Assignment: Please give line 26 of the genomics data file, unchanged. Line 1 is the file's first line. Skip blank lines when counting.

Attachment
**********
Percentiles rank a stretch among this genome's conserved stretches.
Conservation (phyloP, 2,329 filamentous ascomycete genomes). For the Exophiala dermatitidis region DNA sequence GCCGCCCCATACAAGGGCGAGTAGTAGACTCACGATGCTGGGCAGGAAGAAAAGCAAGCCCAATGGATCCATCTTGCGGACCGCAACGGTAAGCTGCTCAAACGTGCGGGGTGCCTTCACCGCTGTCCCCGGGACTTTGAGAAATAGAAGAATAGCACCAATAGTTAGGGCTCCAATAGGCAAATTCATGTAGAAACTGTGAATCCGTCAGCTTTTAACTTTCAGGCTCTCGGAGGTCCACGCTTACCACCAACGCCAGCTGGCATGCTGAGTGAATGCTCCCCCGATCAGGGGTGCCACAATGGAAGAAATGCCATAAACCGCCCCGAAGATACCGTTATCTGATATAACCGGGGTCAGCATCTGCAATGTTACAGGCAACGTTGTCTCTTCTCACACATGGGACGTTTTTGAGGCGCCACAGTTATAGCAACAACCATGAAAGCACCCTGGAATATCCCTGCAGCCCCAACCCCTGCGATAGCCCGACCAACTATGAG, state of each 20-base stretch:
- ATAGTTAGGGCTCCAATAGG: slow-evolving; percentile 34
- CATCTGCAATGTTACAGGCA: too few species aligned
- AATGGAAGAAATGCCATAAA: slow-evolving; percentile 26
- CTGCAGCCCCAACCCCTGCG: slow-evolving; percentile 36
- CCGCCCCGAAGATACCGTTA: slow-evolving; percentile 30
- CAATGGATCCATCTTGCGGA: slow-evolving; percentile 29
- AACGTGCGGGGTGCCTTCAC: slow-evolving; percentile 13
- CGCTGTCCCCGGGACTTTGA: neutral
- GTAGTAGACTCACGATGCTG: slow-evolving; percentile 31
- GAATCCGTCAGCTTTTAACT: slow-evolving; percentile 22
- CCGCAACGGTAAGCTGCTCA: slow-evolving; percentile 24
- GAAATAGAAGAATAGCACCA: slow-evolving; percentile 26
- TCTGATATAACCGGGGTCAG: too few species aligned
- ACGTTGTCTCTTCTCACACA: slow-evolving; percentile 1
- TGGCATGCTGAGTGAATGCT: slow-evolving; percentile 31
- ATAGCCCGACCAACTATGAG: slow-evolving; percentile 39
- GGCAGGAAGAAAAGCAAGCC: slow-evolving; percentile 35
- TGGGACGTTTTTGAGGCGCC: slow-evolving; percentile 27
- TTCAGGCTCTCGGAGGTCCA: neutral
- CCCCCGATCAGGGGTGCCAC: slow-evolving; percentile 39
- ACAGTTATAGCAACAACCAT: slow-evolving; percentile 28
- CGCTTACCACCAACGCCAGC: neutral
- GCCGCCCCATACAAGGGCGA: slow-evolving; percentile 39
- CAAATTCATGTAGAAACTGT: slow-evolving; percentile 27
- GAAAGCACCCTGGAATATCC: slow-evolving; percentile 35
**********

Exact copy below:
- CAAATTCATGTAGAAACTGT: slow-evolving; percentile 27